De Magistris 'won't quit' after abuse-of-office conviction

Naples mayor says he is being targeted as part of a plot

(ANSA) - Naples, September 26 - Even as Senate Speaker Pietro Grasso said Friday that the mayor of Naples should be suspended under an anti-corruption law, Luigi De Magistris told his city council that he was being targeted by a plot.
    De Magistris, a former magistrate, received a 15-month suspended sentence on Wednesday for abuse of office while working on a corruption case. Grasso said that as a result, a 2012 anti-corruption law suspending people convicted of certain crimes from public office, should be used in this case.
    "The Severino law should be applied," said Grasso referring to the measure named after former justice minister Paola Severino. "It has been applied to other mayors. I think it's inevitable that it will be applied," added Grasso, a former anti-mafia judge. The case concerns De Magistris's involvement in obtaining the telephone data of some MPs, including former premier Romano Prodi, without the proper authorization.
    He was convicted even though Rome prosecutors in May had asked for the case against him to be dropped. They argued he had only a secondary role in the handling of the related part of the so-called Why Not case in the southern region of Calabria and should therefore be acquitted.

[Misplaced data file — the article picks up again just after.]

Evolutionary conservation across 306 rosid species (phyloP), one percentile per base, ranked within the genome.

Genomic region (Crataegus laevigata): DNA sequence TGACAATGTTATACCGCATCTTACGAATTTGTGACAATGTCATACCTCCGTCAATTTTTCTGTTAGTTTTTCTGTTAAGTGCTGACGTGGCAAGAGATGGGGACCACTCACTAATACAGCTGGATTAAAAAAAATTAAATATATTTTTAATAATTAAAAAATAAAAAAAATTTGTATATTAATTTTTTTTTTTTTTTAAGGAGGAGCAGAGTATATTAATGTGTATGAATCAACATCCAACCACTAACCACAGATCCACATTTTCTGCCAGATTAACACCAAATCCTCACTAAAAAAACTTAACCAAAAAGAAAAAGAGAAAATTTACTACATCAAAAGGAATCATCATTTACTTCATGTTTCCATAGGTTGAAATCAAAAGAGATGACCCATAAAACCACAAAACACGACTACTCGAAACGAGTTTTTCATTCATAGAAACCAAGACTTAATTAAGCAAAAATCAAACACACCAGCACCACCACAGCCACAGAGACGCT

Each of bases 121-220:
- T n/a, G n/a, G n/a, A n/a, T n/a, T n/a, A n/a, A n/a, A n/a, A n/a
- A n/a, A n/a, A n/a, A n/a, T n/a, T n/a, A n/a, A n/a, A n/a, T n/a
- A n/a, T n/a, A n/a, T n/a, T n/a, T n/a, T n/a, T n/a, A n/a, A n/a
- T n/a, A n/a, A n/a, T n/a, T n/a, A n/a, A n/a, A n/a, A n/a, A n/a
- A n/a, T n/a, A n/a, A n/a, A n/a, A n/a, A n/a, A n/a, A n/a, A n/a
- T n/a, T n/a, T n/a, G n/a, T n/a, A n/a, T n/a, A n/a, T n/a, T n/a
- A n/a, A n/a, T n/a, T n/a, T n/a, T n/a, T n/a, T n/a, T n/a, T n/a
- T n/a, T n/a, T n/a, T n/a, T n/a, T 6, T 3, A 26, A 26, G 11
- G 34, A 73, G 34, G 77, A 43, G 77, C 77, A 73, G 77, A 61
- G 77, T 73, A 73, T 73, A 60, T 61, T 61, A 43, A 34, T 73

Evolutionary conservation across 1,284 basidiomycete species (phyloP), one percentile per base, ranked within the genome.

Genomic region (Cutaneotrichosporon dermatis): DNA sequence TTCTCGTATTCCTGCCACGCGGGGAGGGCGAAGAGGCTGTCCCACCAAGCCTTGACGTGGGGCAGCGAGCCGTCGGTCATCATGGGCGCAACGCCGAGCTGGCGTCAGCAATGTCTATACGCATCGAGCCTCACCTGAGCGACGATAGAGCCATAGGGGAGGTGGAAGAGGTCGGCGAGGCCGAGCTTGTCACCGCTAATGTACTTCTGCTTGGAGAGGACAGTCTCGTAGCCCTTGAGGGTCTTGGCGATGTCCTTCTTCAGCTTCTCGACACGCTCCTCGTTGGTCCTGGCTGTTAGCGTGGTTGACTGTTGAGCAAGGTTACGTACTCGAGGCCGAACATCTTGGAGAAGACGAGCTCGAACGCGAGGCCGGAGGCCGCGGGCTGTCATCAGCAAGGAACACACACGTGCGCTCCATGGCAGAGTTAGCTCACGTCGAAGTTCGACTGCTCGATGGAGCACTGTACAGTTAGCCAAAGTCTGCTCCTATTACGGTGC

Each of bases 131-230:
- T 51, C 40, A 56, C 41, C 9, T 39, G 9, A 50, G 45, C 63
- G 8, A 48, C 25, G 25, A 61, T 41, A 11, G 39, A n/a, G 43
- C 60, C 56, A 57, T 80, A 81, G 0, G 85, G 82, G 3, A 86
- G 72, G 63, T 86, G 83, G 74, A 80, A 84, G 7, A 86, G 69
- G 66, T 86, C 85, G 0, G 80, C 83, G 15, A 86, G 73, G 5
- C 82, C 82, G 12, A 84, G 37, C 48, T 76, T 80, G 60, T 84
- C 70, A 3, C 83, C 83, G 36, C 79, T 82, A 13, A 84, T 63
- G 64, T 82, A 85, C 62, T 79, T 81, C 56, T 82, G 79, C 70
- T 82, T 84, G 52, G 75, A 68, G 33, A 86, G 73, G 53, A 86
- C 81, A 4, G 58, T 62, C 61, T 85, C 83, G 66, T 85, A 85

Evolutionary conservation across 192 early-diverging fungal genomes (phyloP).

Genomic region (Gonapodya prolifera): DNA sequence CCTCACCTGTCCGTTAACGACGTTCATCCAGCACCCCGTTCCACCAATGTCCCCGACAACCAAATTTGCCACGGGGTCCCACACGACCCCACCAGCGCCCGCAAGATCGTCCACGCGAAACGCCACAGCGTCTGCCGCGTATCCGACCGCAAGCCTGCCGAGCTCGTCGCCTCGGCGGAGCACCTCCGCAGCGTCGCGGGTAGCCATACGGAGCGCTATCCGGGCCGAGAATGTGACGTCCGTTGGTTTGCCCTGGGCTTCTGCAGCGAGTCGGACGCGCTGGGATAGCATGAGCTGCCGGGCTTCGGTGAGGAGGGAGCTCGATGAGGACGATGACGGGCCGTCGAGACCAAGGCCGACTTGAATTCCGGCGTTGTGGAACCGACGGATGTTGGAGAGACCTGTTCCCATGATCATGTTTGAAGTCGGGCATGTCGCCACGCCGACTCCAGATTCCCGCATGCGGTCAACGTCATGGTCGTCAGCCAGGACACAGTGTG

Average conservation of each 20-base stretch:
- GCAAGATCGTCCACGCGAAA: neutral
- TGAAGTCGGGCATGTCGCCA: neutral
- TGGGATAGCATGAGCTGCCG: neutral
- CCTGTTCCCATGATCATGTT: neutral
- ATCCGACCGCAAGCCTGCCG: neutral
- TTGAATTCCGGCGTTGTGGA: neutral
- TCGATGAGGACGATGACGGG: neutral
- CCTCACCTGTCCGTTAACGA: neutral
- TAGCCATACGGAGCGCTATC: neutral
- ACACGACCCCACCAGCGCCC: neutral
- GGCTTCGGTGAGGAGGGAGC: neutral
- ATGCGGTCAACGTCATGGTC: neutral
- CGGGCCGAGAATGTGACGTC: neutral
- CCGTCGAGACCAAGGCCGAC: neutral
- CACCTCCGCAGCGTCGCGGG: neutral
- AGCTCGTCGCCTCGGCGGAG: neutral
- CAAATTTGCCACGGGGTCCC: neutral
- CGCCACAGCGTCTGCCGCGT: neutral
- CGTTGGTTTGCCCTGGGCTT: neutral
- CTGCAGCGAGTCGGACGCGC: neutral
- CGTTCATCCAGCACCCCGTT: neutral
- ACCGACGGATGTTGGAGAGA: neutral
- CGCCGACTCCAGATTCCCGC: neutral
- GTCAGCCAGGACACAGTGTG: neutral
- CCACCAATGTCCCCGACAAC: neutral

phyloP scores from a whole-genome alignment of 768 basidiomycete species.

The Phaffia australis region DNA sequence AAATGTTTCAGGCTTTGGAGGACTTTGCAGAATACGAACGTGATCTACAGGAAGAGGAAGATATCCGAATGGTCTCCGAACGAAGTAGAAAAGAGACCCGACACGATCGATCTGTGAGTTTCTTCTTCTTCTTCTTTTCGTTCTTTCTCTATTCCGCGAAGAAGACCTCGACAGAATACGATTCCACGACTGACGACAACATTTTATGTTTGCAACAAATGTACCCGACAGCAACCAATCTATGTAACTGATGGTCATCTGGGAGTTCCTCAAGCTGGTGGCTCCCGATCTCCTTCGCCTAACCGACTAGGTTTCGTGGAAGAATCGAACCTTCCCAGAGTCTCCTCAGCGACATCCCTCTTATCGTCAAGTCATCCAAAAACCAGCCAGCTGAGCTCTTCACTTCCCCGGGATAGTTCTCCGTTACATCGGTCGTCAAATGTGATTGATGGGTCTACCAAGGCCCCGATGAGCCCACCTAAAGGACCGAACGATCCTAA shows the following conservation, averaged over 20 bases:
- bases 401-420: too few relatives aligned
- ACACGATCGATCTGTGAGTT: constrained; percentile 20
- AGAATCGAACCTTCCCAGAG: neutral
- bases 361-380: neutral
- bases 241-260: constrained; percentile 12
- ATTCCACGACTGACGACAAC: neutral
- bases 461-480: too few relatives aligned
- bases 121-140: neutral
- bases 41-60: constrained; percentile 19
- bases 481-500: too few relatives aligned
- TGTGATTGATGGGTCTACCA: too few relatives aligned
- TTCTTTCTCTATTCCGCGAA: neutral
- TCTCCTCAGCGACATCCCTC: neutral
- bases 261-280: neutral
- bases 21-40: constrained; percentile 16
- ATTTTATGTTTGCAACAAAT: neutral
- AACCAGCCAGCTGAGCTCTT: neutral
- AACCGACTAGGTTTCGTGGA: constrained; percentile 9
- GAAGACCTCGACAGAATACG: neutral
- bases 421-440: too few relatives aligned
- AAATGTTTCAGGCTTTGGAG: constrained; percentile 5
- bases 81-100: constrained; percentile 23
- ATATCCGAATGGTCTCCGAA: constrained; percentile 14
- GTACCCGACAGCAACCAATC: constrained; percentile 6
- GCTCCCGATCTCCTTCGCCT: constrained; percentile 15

De Magistris said Friday that the Severino law should not apply to his case as it was approved after the trial against him had started.
    "We are faced with a deeply corrupt State," said De Magistris, suggesting certain forces were working to gain control of the southern Italian city.
    "While the picture appears even more confused, it also appears clearer that they are working to get their hands on the city," he added in comments to Naples city council.
    The mayor, who was applauded by some councilors during his remarks, also said he had no intention of stepping down.
    "They are calling on me to resign because of this conviction, but looking in the mirror, it's those judges (who handed down the conviction) who should quit," the mayor said. "I'm confident that this (local) government (executive) can continue until 2016," he said, adding he intended to serve until the end of his term.
    "I don't think they can wipe out this experience (of local government) with blows landed by judicial technicalities". However, he added, he was a "man of the (public) institutions" and had faith that "the institutions will be able to repair this violation of the law". Rome's Mayor Ignazio Marino said that he respected De Magistris and said he felt badly for his colleague.
   

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